What are the ‘Pandora Papers,’ the financial leak making headlines?

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The Pandora Papers are the latest development in a series of investigations into how the world’s most powerful and wealthiest individuals use offshore accounts.

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Documents that are being reported by international association of investigative journalists (ICIJ) made international headlines on Monday for its revelations – and it continues to do so, as Granthshala powers begin to deny any wrongdoing.

According to its website, the ICIJ spent more than a year scouring the 11.9 million records it reports. The project is similar to the group’s investigations into the Panama Papers and the Paradise Papers.

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So what are the Pandora Papers, and why are they making headlines?

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ICIJ brought together over 600 journalists from 150 media outlets in 117 countries to work on the project. The consortium examined 2.94 terabytes of data leaked in various forms such as emails and spreadsheets. The group said on its website.

In all, more than 330 politicians, 130 billionaires, celebrities, fraudsters and drug dealers were identified as using offshore accounts in secret jurisdictions.

The investigation also reveals how banks and law firms deal with offshore providers to create complex structures, and how US trust providers took advantage of some state laws that allow wealthy foreign clients to pay taxes in their home countries. Encourage secrecy to help hide money to avoid.

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“The new data leak should be a wake-up call,” Green Party MP in the European Parliament, Sven Gigold, said in an Associated Press story. “Granthshala tax evasion fuels Granthshala inequality. We now need to expand and intensify countermeasures.”

During the reporting, several Granthshala elites have been named, including Jordan’s King Abdullah, who amassed nearly US$100 million in US and UK real estate between 2003 and 2017 by firms registered in the tax haven.

Abdullah, a London law office representing DLA Piper, told ICIJ that he “has not at any time misappropriated public funds or used any aid or proceeds of aid for public use,” Reuters report of.

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The Prime Minister of the Czech Republic, Lady Babis, was also named in the reporting as US$22 million was moved through offshore companies to purchase a property on the French Riviera in 2009. His ownership was kept secret, but the report did not say whether the deal broke the law.

During Sunday’s televised debate ahead of the 8 and 9 October elections, Babis denied any wrongdoing, saying, “The check was taxed on the money left at the bank, it was my money, and the check returned to the bank.” Gone,” Reuters reported.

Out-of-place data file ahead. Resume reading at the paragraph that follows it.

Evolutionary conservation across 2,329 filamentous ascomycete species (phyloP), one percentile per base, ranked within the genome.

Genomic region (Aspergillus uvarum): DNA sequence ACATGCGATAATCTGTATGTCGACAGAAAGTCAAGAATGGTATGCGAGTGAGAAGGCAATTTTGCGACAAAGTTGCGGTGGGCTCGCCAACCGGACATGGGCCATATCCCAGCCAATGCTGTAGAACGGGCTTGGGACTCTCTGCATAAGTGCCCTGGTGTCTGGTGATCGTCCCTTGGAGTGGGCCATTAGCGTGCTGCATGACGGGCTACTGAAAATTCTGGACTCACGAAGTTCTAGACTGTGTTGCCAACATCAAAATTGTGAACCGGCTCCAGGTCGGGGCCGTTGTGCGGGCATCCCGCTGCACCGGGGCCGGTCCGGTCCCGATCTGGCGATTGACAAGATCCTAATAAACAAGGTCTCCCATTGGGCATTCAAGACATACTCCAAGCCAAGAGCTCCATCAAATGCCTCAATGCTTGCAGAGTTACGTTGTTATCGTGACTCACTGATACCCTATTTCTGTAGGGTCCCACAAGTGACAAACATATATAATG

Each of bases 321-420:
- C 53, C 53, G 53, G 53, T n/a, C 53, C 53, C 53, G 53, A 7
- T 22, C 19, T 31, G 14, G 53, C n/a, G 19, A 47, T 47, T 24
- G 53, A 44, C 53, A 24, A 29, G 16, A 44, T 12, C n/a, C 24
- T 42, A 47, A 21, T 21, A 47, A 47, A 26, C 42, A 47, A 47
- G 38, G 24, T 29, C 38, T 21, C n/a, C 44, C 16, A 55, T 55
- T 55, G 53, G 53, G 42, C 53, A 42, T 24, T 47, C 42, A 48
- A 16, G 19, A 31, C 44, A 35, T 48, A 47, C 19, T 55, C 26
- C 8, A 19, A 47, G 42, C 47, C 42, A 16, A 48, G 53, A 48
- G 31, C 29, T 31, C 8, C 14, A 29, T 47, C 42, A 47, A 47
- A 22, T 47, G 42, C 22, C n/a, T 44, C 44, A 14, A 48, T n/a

In addition, members of the inner circle of Russian President Vladimir Putin, as well as close confidants of the Prime Minister of Pakistan, came to the fore. Imran Khan.

For James Cohen, the Pandora Papers are redefining the definition of offshore accounting.

“The term ‘offshore’ no longer means outside the country,” the executive director of Transparency International Canada told Granthshala News.

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“There is already a revelation coming out of the Pandora Papers that South Dakota is a very prime jurisdiction for incorporation of anonymous companies.”

one of the following The discovery of the project was that South Dakota was used for financial secrecy. Documents show that about US$360 billion in client assets was sitting in trusts in the state. One of the largest trust companies out there, the South Dakota Trust Company has international clients in 54 countries.

Michael Smart, a professor of economics at the University of Toronto, told Granthshala News that over the years this type of reporting has given the general public a better understanding of how much money is flowing through tax-haven jurisdictions.

Smart said, “It’s been a very significant change over the years – how much of the Granthshala capital, businesses and individuals that are saving and investing money, is in some way channeled through these tax-haven jurisdictions.” being done.” He is also the co-director of Finance of the Nation, an academic think tank on tax and spending issues.

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“Again, there is nothing illegal in this; Canadians and others are allowed to keep their money where they want, but it raises questions because it can be very difficult for the Canada Revenue Agency to … the amounts that are flowing out of those places.”

In a statement to Granthshala News, Canada Revenue Agency (CRA) spokesman Christopher Doody said the agency would continue to protect the country’s tax system.

“Following the recent release of the Pandora Papers, the Canada Revenue Agency has reiterated that it is committed to protecting the integrity of the Canadian tax system by combating international tax evasion and aggressive tax avoidance domestically and internationally,” Doody said.

“CRA supports all efforts aimed at increasing Granthshala transparency in support of international tax evasion and aggressive tax avoidance.”

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Through these investigations, Ottawa has changed the rules and is trying to…

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